Orlando FreeFall ride death: $20 belt may have saved teen's life, expert says
ORLANDO, Fla. - An amusement ride inventor said Tyre Sampson’s death could have been prevented with a simple addition to the seat.
"The biggest issue is the 20 dollar issue," Bill Kitchen said, holding up a strap. "I went out and bought one at an auto parts store. This webbing can hold 6,000 pounds."
Kitchen, the founder of US ThrillRides, said he has a belt on all of his rides that turn upside down. He was not involved in the development of the Orlando FreeFall.
He said the straps add a layer of safety.
"It instantly struck me, as there must be some reason that this wasn’t included," Kitchen said.
The Orlando FreeFall only uses a shoulder harness to keep riders in their seats.
RELATED: How did 14-year-old Tyre Sampson fall from Orlando FreeFall?
In documents released by the state, the general manager of Funtime, the manufacturer of the Orlando FreeFall writes about the restraints.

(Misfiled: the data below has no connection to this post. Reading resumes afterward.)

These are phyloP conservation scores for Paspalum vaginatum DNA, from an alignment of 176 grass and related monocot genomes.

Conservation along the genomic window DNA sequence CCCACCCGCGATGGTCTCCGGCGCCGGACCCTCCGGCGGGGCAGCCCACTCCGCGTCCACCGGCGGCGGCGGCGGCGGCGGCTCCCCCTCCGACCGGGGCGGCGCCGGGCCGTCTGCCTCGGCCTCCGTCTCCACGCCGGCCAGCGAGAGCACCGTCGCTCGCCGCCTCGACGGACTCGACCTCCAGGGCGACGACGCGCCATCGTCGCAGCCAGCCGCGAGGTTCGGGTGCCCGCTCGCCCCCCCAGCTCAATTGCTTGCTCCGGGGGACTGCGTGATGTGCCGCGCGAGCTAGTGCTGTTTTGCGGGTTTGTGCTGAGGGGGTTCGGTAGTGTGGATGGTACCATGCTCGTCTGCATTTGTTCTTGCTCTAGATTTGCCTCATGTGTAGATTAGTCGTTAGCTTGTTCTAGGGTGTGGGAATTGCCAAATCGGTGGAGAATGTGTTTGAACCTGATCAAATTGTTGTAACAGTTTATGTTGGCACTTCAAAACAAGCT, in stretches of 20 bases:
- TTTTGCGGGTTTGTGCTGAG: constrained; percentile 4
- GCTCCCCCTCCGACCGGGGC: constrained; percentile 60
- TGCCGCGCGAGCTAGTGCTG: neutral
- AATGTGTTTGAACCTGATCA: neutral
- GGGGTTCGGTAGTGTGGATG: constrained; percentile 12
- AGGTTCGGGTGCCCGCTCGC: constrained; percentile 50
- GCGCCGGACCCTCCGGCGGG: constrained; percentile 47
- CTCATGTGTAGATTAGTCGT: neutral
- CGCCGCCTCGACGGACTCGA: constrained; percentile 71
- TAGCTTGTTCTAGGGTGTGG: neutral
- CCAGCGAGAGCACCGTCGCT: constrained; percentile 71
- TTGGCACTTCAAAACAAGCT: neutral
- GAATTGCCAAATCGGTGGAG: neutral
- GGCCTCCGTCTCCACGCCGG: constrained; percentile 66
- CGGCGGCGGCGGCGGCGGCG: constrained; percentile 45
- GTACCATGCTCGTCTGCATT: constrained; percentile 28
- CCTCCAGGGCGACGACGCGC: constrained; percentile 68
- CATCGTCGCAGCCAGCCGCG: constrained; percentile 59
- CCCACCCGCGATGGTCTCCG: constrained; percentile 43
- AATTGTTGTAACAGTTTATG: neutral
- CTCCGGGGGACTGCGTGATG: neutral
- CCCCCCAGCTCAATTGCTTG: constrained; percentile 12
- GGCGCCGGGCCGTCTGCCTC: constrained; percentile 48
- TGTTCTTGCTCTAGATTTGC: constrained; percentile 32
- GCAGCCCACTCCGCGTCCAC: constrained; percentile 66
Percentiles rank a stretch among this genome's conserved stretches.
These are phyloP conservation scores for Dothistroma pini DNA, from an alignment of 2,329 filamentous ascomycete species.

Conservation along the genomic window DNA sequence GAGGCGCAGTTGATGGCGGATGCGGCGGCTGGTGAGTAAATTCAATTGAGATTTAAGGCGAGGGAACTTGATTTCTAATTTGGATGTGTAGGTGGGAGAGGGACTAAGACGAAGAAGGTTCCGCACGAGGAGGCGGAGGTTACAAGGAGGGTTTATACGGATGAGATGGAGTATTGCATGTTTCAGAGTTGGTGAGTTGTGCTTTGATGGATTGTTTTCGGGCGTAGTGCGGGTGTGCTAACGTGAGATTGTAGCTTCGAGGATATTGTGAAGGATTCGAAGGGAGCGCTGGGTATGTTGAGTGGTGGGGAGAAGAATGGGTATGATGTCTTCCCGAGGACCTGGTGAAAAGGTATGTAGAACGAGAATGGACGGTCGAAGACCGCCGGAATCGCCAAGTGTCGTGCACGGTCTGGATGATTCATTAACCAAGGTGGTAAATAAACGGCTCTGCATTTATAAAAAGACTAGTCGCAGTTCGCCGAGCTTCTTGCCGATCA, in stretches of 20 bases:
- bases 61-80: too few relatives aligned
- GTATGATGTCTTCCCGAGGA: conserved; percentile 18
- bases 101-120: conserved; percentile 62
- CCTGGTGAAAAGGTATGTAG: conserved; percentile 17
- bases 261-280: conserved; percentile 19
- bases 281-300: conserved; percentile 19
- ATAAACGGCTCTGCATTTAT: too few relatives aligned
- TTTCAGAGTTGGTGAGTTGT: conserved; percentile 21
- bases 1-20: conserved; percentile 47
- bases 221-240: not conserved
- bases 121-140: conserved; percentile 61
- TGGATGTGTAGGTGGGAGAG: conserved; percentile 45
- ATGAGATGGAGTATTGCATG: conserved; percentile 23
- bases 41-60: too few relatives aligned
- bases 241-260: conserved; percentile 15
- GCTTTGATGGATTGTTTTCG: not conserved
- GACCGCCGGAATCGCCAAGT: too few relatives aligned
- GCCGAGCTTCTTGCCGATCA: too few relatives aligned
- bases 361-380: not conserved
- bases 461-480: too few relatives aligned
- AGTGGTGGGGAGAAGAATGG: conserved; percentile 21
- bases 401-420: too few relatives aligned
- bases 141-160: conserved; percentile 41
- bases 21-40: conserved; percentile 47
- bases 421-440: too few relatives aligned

He says: "It has two independent locking devices, and the shoulder restraints are monitored. There is no need for an extra safety or seat belt…"
Bill Kitchen, the founder of US ThrillRides.
"I think this was an accident that should not have happened," Kitchen said.
The additional safety straps are not required per industry standards.
FOX 35 has also reached out to the owners of FreeFall for more information about the training employees working the ride received.
There are no set hours mandated by the state, but Kitchen says safety should be the priority for every manufacturer and operator.
He says at I-fly, one of the experiences he created, employees get almost 90 days of training.
"It’s a huge curriculum. You can become a private pilot about as quick as you can become an I-fly instructor," Kitchen said.
Records submitted to the state show that FreeFall’s operator the night of the accident completed training last month.
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